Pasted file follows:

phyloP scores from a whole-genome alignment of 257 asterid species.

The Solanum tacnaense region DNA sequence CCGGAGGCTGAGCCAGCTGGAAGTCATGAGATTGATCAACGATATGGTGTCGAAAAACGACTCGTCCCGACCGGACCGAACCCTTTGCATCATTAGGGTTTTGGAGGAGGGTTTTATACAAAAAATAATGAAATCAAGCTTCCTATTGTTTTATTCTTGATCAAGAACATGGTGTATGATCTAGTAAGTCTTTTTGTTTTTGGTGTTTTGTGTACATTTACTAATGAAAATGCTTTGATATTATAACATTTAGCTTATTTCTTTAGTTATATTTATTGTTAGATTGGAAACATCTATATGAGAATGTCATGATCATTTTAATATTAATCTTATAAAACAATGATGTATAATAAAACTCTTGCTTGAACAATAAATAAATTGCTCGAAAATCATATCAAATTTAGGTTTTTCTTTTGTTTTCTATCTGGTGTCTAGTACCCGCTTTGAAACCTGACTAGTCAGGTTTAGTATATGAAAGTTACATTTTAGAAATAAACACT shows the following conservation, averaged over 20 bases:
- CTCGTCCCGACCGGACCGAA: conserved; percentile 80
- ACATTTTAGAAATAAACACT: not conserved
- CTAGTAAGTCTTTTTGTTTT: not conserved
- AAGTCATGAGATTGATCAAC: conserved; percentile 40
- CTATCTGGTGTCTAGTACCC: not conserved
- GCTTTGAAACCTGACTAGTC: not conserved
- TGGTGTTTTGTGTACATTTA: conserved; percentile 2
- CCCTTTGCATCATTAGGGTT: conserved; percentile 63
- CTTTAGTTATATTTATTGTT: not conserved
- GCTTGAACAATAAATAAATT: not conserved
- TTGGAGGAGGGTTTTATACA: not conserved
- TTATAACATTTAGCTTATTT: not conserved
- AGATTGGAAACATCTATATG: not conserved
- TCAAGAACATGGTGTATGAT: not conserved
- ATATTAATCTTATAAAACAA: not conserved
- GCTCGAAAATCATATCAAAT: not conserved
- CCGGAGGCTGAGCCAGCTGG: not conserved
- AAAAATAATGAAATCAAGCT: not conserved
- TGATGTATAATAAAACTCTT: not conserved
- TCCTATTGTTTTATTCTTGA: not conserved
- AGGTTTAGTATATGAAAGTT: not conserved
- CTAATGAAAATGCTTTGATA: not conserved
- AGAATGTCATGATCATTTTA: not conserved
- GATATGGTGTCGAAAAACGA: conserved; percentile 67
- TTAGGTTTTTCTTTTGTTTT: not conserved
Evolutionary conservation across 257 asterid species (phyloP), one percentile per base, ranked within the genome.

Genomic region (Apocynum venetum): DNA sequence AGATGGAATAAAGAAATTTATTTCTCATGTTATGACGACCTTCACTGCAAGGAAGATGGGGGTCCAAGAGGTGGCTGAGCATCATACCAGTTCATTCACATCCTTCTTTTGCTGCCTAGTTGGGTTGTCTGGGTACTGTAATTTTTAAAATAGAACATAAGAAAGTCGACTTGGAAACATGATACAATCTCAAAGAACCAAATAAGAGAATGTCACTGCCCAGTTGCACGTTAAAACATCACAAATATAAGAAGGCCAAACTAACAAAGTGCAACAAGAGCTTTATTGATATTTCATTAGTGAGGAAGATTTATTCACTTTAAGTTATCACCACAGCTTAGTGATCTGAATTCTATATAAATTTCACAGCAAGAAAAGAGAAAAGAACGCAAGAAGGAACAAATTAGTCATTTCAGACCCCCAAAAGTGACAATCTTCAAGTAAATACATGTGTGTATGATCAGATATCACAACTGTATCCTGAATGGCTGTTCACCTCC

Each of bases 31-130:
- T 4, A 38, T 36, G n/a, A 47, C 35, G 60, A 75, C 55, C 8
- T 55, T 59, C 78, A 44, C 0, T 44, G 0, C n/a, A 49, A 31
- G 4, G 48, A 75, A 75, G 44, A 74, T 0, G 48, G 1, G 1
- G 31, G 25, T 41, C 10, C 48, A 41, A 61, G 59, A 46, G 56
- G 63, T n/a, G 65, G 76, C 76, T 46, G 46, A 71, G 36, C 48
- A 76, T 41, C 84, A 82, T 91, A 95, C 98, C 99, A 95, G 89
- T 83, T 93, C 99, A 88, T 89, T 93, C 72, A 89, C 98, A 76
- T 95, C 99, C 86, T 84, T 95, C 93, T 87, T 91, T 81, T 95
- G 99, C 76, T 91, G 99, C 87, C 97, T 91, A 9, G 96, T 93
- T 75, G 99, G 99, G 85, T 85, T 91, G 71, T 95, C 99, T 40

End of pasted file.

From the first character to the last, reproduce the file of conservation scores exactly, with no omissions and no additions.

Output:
phyloP scores from a whole-genome alignment of 257 asterid species.

The Solanum tacnaense region DNA sequence CCGGAGGCTGAGCCAGCTGGAAGTCATGAGATTGATCAACGATATGGTGTCGAAAAACGACTCGTCCCGACCGGACCGAACCCTTTGCATCATTAGGGTTTTGGAGGAGGGTTTTATACAAAAAATAATGAAATCAAGCTTCCTATTGTTTTATTCTTGATCAAGAACATGGTGTATGATCTAGTAAGTCTTTTTGTTTTTGGTGTTTTGTGTACATTTACTAATGAAAATGCTTTGATATTATAACATTTAGCTTATTTCTTTAGTTATATTTATTGTTAGATTGGAAACATCTATATGAGAATGTCATGATCATTTTAATATTAATCTTATAAAACAATGATGTATAATAAAACTCTTGCTTGAACAATAAATAAATTGCTCGAAAATCATATCAAATTTAGGTTTTTCTTTTGTTTTCTATCTGGTGTCTAGTACCCGCTTTGAAACCTGACTAGTCAGGTTTAGTATATGAAAGTTACATTTTAGAAATAAACACT shows the following conservation, averaged over 20 bases:
- CTCGTCCCGACCGGACCGAA: conserved; percentile 80
- ACATTTTAGAAATAAACACT: not conserved
- CTAGTAAGTCTTTTTGTTTT: not conserved
- AAGTCATGAGATTGATCAAC: conserved; percentile 40
- CTATCTGGTGTCTAGTACCC: not conserved
- GCTTTGAAACCTGACTAGTC: not conserved
- TGGTGTTTTGTGTACATTTA: conserved; percentile 2
- CCCTTTGCATCATTAGGGTT: conserved; percentile 63
- CTTTAGTTATATTTATTGTT: not conserved
- GCTTGAACAATAAATAAATT: not conserved
- TTGGAGGAGGGTTTTATACA: not conserved
- TTATAACATTTAGCTTATTT: not conserved
- AGATTGGAAACATCTATATG: not conserved
- TCAAGAACATGGTGTATGAT: not conserved
- ATATTAATCTTATAAAACAA: not conserved
- GCTCGAAAATCATATCAAAT: not conserved
- CCGGAGGCTGAGCCAGCTGG: not conserved
- AAAAATAATGAAATCAAGCT: not conserved
- TGATGTATAATAAAACTCTT: not conserved
- TCCTATTGTTTTATTCTTGA: not conserved
- AGGTTTAGTATATGAAAGTT: not conserved
- CTAATGAAAATGCTTTGATA: not conserved
- AGAATGTCATGATCATTTTA: not conserved
- GATATGGTGTCGAAAAACGA: conserved; percentile 67
- TTAGGTTTTTCTTTTGTTTT: not conserved
Evolutionary conservation across 257 asterid species (phyloP), one percentile per base, ranked within the genome.

Genomic region (Apocynum venetum): DNA sequence AGATGGAATAAAGAAATTTATTTCTCATGTTATGACGACCTTCACTGCAAGGAAGATGGGGGTCCAAGAGGTGGCTGAGCATCATACCAGTTCATTCACATCCTTCTTTTGCTGCCTAGTTGGGTTGTCTGGGTACTGTAATTTTTAAAATAGAACATAAGAAAGTCGACTTGGAAACATGATACAATCTCAAAGAACCAAATAAGAGAATGTCACTGCCCAGTTGCACGTTAAAACATCACAAATATAAGAAGGCCAAACTAACAAAGTGCAACAAGAGCTTTATTGATATTTCATTAGTGAGGAAGATTTATTCACTTTAAGTTATCACCACAGCTTAGTGATCTGAATTCTATATAAATTTCACAGCAAGAAAAGAGAAAAGAACGCAAGAAGGAACAAATTAGTCATTTCAGACCCCCAAAAGTGACAATCTTCAAGTAAATACATGTGTGTATGATCAGATATCACAACTGTATCCTGAATGGCTGTTCACCTCC

Each of bases 31-130:
- T 4, A 38, T 36, G n/a, A 47, C 35, G 60, A 75, C 55, C 8
- T 55, T 59, C 78, A 44, C 0, T 44, G 0, C n/a, A 49, A 31
- G 4, G 48, A 75, A 75, G 44, A 74, T 0, G 48, G 1, G 1
- G 31, G 25, T 41, C 10, C 48, A 41, A 61, G 59, A 46, G 56
- G 63, T n/a, G 65, G 76, C 76, T 46, G 46, A 71, G 36, C 48
- A 76, T 41, C 84, A 82, T 91, A 95, C 98, C 99, A 95, G 89
- T 83, T 93, C 99, A 88, T 89, T 93, C 72, A 89, C 98, A 76
- T 95, C 99, C 86, T 84, T 95, C 93, T 87, T 91, T 81, T 95
- G 99, C 76, T 91, G 99, C 87, C 97, T 91, A 9, G 96, T 93
- T 75, G 99, G 99, G 85, T 85, T 91, G 71, T 95, C 99, T 40